Two suspected British terrorists accused of being part of an Islamic State execution squad that beheaded Western hostages are facing charges in the US.
Alexanda Kotey, 36, and El Shafee Elsheikh, 32, are said to have been part of a four-man IS cell dubbed ‘The Beatles’ because of their British accents .
They are accused of being involved in a ‘brutal hostage-taking scheme’ that resulted in the deaths of four American citizens, as well as British and Japanese nationals, in Syria.
Many of the deaths were filmed and beamed around the world in graphic detail by so-called Islamic State.
Kotey and Elsheikh, both from west London, are due to appear in a federal court in Alexandria, Virginia, on Wednesday.
The cell, said to be made up of ringleader Mohammed Emwazi, known as Jihadi John, Aine Davis, Kotey and Elsheikh, is allegedly responsible for the killings of a number of Western captives, including Britons Alan Henning and David Haines.
Emwazi was killed in a US airstrike in 2015 while Davis was imprisoned in Turkey three years ago.
The indictment described how hostages were subjected to mock executions, forced to fight one another, beaten and electrocuted with tasers and placed in chokeholds until they passed out.
It said victims were forced to witness the murder of other hostages then told to kneel before the executioner and informed they would be next.
Announcing the charges during a press conference, John Demers, assistant attorney general for national security, told reporters the pair will now come before a court in the US to ‘face justice for the depraved acts alleged against them in the indictment’.
Addressing the families of the victims, he said: ‘Although we cannot bring back your children, we will do all that we can do: obtain justice for them, for you, and for all Americans.’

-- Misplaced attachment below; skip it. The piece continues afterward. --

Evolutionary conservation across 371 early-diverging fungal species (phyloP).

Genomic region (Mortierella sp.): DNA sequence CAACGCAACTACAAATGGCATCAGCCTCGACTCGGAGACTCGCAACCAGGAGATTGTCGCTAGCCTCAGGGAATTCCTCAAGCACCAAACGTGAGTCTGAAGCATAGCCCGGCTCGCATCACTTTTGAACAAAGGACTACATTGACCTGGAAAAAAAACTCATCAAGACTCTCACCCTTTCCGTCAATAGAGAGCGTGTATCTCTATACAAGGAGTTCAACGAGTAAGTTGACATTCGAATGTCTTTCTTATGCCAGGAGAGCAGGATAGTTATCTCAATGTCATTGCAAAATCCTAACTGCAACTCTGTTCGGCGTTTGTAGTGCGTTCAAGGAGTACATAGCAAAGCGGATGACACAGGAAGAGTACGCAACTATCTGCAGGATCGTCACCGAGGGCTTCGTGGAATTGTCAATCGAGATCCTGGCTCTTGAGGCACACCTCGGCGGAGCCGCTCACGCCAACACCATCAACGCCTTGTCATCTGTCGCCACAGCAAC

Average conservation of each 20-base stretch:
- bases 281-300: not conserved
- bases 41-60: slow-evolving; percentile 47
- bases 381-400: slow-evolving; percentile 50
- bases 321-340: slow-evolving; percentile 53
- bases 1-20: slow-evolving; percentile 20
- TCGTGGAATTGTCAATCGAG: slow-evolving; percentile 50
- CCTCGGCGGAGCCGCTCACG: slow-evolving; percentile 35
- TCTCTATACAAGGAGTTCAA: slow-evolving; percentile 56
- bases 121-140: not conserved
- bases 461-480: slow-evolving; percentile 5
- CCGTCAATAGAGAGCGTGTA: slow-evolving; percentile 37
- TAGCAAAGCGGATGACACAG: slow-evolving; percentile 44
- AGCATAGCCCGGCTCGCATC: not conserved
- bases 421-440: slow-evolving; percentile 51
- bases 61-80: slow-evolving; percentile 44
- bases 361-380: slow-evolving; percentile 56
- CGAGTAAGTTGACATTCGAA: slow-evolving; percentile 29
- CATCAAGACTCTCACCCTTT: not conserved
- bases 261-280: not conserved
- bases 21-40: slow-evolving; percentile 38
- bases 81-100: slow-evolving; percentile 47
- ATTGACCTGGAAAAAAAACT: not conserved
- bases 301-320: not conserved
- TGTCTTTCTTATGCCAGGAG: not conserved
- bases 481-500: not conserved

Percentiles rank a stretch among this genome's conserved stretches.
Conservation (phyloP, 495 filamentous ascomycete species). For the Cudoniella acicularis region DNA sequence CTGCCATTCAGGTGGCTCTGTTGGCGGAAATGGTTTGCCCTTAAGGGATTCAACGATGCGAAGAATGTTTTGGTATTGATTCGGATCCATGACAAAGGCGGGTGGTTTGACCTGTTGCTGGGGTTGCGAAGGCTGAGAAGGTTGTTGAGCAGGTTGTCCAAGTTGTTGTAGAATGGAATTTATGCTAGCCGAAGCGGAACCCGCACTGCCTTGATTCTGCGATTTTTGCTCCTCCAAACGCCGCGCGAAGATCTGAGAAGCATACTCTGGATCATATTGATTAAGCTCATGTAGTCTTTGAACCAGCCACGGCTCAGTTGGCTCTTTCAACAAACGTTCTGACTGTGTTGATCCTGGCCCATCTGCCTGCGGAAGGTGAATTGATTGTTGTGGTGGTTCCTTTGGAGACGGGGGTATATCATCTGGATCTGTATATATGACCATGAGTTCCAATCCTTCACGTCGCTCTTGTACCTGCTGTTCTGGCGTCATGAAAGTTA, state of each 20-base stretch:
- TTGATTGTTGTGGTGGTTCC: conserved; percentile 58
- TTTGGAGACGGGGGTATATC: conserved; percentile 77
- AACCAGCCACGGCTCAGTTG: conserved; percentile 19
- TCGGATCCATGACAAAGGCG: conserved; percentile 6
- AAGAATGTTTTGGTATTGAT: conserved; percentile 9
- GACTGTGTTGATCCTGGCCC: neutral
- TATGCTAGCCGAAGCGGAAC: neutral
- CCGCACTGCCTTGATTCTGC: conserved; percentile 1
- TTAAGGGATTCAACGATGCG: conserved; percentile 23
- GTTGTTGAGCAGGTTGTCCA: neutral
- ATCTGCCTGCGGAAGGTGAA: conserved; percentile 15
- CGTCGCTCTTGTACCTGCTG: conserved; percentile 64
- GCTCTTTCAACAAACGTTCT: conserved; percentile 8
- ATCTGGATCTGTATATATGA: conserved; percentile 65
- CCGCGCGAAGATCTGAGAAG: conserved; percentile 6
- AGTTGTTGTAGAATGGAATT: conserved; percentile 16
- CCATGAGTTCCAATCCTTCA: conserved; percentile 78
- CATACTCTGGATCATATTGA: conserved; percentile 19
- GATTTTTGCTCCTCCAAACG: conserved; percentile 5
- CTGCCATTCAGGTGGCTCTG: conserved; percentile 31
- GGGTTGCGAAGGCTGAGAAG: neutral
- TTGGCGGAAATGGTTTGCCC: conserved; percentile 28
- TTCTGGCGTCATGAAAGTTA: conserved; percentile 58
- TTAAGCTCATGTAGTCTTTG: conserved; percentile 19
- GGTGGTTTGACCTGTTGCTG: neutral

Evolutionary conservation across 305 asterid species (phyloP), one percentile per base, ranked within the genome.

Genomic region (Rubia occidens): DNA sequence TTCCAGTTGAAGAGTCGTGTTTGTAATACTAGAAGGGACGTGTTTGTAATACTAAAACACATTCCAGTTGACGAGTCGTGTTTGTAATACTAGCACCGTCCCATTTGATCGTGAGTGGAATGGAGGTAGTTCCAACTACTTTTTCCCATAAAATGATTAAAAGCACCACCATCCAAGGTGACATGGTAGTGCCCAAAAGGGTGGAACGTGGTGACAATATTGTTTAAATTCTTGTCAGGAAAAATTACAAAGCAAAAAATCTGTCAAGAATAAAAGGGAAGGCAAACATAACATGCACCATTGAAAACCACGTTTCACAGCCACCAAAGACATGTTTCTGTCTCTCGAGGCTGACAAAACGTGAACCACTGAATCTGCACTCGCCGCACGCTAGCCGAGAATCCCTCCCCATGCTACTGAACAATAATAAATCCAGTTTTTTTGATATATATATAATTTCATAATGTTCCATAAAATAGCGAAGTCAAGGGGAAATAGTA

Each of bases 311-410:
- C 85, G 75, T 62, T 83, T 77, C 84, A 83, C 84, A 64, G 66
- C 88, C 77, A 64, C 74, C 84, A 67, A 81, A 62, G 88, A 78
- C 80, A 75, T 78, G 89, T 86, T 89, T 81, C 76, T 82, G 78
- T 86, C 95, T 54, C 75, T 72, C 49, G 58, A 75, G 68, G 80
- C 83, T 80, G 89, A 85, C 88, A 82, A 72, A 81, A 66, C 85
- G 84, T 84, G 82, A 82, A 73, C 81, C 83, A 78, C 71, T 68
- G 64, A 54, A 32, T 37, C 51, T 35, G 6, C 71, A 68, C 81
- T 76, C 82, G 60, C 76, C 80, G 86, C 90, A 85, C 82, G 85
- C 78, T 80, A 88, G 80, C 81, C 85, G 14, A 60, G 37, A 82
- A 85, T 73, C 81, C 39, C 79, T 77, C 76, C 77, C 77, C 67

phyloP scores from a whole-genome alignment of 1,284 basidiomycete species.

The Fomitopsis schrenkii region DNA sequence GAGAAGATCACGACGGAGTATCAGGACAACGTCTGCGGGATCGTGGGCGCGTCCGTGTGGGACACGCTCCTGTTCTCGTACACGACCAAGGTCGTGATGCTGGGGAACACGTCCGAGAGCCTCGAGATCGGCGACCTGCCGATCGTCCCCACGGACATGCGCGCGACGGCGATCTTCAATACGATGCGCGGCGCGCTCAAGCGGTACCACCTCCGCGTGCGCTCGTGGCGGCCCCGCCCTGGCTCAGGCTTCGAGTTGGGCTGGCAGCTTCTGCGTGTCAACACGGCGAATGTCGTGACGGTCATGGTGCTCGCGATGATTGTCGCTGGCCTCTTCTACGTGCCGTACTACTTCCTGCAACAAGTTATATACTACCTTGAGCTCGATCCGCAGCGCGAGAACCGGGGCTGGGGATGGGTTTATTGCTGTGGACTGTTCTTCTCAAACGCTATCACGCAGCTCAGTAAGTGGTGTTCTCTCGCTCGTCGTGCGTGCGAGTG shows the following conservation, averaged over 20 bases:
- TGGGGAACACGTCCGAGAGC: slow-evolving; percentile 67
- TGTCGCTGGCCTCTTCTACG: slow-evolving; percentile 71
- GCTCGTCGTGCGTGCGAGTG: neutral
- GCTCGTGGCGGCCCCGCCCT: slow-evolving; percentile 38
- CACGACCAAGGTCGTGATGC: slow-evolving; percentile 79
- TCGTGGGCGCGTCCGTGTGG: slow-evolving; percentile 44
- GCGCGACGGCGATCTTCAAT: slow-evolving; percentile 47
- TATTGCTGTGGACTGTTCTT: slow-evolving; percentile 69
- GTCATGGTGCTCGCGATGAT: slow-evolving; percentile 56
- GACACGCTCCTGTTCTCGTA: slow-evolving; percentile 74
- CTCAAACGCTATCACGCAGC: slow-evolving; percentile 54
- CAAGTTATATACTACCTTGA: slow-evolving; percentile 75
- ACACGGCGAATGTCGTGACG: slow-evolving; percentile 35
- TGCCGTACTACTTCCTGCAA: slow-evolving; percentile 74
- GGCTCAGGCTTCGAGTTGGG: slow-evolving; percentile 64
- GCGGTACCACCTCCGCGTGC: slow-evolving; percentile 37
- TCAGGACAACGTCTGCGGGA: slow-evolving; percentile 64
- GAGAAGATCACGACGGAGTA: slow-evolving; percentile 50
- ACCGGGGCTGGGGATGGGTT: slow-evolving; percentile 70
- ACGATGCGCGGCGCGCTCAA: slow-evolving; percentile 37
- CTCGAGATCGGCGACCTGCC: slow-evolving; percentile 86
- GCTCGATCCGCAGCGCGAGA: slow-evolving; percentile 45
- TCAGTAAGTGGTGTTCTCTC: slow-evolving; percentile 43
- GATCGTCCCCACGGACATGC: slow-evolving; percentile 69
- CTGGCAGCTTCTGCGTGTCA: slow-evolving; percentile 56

Kotey and Elsheikh were captured by the Syrian Democratic Forces in January 2018 and transferred to the custody of the US military in Iraq in October 2019, remaining in American custody ever since.
The were previously stripped of their British citizenship but their extradition to the US was held up by a British court until the US attorney general agreed not to pursue the death penalty.
Mr Demers confirmed the death penalty would not be pursued in the case, but when asked if this was solely because the UK had demanded this guarantee in return for its co-operation, he said: ‘The decision was to try to keep the option (of seeking the death penalty) open at first but ultimately that didn’t work.’
Last month, families of the men allegedly killed by the pair welcomed news they were likely to face trial in the US.
Former aircraft engineer and humanitarian Mr Haines, 44, from Perth in Scotland, was beheaded in Syria in 2014 after being held prisoner for 18 months.
Cab driver-turned-aid worker Mr Henning, 47, from Lancashire, was also beheaded in 2014 after being captured by extremists in Syria.
Mr Haines’s brother Mike said: ‘The pain we experienced as families was excruciating when we lost our loved ones, and the last three years have been a long, horrible waiting game.
‘I, like the other families, am relieved that the fate of these two men is closer to being decided but this is just the beginning.
‘It was a big win for us knowing that the US courts would be taking this forward because we have been waiting years since they were first detained.’
US prosecutors say the squad beheaded more than 27 hostages. They include US journalists James Foley and Steven Sotloff, and the US aid workers Peter Kassig and Kayla Mueller.
The two defendants face eight charges including four counts of hostage taking resulting in death.
If convicted, each defendant faces a maximum penalty of life in prison.
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